Myths About Suicide: Moving Beyond Common Misconceptions

This is part two of a three-part series on myths surrounding suicide.

When it comes to suicide, there’s a lot of competing information that makes it hard to tell myth from fact. But knowing the facts may allow us to take life-saving steps to help our children.

Research shows that having open, direct conversations with your loved ones about their emotional difficulties makes a big difference in how well they cope with very hard times.  It is important for parents of children and adolescents in particular to let them know you take them seriously and that you are there to help them manage intense emotions – even those that lead them to believe that life is not worth living.

We want to address several common misconceptions that get in the way of taking the next best step when a child is showing warning signs of suicide.

MYTH 1: Asking your child about suicide will put ideas in his/her head.

FACT: When someone is having suicidal thoughts, being asked about it is often a relief. Actually saying the words, “Are you thinking about killing yourself?” opens the door for your child to talk about his or her emotional struggles. As difficult as it may be to talk about suicide, it is an important step toward increasing your child’s safety.

MYTH 2: People who talk about suicide won’t really do it. They just want attention.

FACT:  Talking about death or suicide is a warning sign and needs to be taken seriously. Far more often than not, suicide is a response to intense emotional pain rather than a way to seek attention.

  • People who show warning signs for suicide are at greater risk of attempting suicide.
  • Almost everyone who attempts suicide has given some clue or warning. Do not ignore statements like “I can’t see any way out,” or “I’d be better off dead.”

MYTH 3: If someone wants to kill him/herself, nothing can be done.

FACT:  Most people who attempt suicide do not want to die, they want the pain to stop.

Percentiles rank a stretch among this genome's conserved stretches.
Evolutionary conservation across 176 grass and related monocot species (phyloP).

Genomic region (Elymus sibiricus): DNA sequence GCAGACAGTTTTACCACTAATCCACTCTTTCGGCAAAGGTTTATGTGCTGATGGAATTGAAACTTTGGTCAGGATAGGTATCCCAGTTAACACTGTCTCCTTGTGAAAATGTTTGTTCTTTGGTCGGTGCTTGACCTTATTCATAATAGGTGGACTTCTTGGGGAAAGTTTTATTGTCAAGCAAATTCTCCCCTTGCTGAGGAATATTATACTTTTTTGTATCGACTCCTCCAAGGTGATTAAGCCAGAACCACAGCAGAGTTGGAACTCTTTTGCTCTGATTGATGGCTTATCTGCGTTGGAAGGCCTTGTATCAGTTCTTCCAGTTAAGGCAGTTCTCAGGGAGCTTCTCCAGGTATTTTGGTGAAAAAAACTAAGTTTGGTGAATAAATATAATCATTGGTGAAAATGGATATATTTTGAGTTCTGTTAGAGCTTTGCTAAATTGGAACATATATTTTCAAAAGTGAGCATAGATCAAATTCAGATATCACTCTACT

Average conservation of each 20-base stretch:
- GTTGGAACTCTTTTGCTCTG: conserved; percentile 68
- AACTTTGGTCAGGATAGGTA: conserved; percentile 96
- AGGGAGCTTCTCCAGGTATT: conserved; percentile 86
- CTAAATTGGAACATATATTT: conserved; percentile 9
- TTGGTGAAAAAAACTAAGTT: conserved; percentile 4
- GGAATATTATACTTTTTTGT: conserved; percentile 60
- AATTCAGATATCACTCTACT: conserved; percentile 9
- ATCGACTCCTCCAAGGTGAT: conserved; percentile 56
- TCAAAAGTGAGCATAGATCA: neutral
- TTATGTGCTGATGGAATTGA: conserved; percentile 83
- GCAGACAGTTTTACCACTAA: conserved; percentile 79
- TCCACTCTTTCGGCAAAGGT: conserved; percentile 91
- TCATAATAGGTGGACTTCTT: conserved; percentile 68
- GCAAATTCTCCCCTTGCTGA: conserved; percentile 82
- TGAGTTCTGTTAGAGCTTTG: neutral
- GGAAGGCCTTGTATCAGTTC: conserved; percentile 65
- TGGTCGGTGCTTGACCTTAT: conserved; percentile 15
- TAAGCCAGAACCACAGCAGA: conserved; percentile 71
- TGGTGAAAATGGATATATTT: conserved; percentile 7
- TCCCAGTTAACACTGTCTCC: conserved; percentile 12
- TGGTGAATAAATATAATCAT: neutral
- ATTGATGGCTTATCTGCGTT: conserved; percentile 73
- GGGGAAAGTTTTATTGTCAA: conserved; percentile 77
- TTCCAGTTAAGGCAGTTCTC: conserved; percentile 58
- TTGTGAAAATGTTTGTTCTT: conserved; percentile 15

• Suicide is preventable through professional treatment. Just like any other medical condition, treatment is needed to manage the symptoms of depression. There are many types of treatment and sometimes a combination of services is most helpful.

MYTH 4: All teens who die by suicide spend a lot of time planning how they will make an attempt.

FACT:  Suicide can be an impulsive act.

  • Teens, particularly males, are more likely to attempt suicide on impulse and less likely to plan in advance. Those parts of the brain responsible for managing intense emotions and planning ahead are among the last to develop. The use of alcohol and drugs increases risk of suicide even more.
  • When suicide warning signs do occur, take safety precautions such as restricting access to firearms, medications, sharp objects and ropes/cords, and increase your supervision of your child, especially during a period of emotional crisis.
  • 90% of people who survive a suicide attempt will not go on to die by suicide. Reducing access to lethal means during a crisis can save a life!

If someone is depressed, it takes tremendous strength to talk about it and get help. Increasing our acceptance and showing encouragement to those who take this step can go a long way. Support is crucial if you or a loved one is depressed or contemplating suicide. Please know that there is help. Depression is treatable and there are many effective treatment options that will meet needs. If you or your child need immediate help due to having suicidal thoughts, go to your local emergency room immediately, call the National Suicide Prevention Lifeline at 1-800-273-TALK (8255) or you can reach the Crisis Text Line by texting “START” to 741-741.

For more information on Nationwide Children’s Hospital’s Behavioral Health services, click here or listen to our PediaCast.

John Ackerman, PhD
John Ackerman, PhD, is a clinical psychologist in Behavioral Health and Suicide Prevention Coordinator for the Center for Suicide Prevention and Research (CSPR) at Nationwide Children's Hospital. He directs community, school, and hospital efforts to educate others about the risks and warning signs of pediatric suicide. Dr. Ackerman has contributed to ongoing investigations at The Research Institute at Nationwide Children's regarding risk factors for adolescent suicide. He is also interested in how social media can contribute to suicide prevention.
Laurel Biever, LPC
Laurel Biever, LPC, is a Suicide Prevention Specialist for the Center for Suicide Prevention and Research. She is responsible for implementing suicide awareness and prevention programming in the community with a focus on reducing the stigma of mental health issues. Laurel has been a licensed clinician since 1999. She is a proud mom of a beautiful daughter and enjoys cooking, traveling and spending time outdoors.

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